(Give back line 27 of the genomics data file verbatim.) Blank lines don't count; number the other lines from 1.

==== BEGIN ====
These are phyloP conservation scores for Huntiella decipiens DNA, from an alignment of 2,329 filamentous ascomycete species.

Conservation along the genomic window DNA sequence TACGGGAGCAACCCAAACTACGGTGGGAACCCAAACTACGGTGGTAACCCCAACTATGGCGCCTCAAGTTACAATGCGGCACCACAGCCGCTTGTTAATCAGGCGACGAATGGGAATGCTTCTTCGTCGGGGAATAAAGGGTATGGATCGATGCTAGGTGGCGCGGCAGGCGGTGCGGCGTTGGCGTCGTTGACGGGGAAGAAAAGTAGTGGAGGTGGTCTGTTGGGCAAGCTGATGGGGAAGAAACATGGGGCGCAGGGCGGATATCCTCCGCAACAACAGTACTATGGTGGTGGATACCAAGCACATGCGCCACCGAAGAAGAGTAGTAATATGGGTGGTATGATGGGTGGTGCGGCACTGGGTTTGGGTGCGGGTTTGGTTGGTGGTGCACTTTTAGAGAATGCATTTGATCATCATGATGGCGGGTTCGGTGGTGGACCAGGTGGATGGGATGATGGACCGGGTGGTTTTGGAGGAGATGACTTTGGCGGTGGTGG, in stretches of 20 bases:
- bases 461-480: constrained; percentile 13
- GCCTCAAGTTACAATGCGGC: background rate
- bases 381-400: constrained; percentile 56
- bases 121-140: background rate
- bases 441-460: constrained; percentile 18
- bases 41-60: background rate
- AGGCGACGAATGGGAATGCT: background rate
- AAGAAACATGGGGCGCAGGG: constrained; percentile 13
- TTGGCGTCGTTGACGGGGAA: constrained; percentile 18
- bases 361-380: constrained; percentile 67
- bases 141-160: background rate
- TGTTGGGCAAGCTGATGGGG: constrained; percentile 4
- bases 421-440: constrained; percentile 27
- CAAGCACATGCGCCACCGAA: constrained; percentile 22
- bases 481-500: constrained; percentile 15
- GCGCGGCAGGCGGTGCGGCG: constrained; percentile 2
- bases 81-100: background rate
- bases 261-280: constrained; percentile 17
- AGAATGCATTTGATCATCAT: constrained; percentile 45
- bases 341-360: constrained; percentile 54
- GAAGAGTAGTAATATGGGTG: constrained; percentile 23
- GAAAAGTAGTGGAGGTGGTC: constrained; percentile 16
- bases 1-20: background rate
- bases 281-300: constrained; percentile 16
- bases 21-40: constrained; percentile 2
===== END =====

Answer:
- bases 21-40: constrained; percentile 2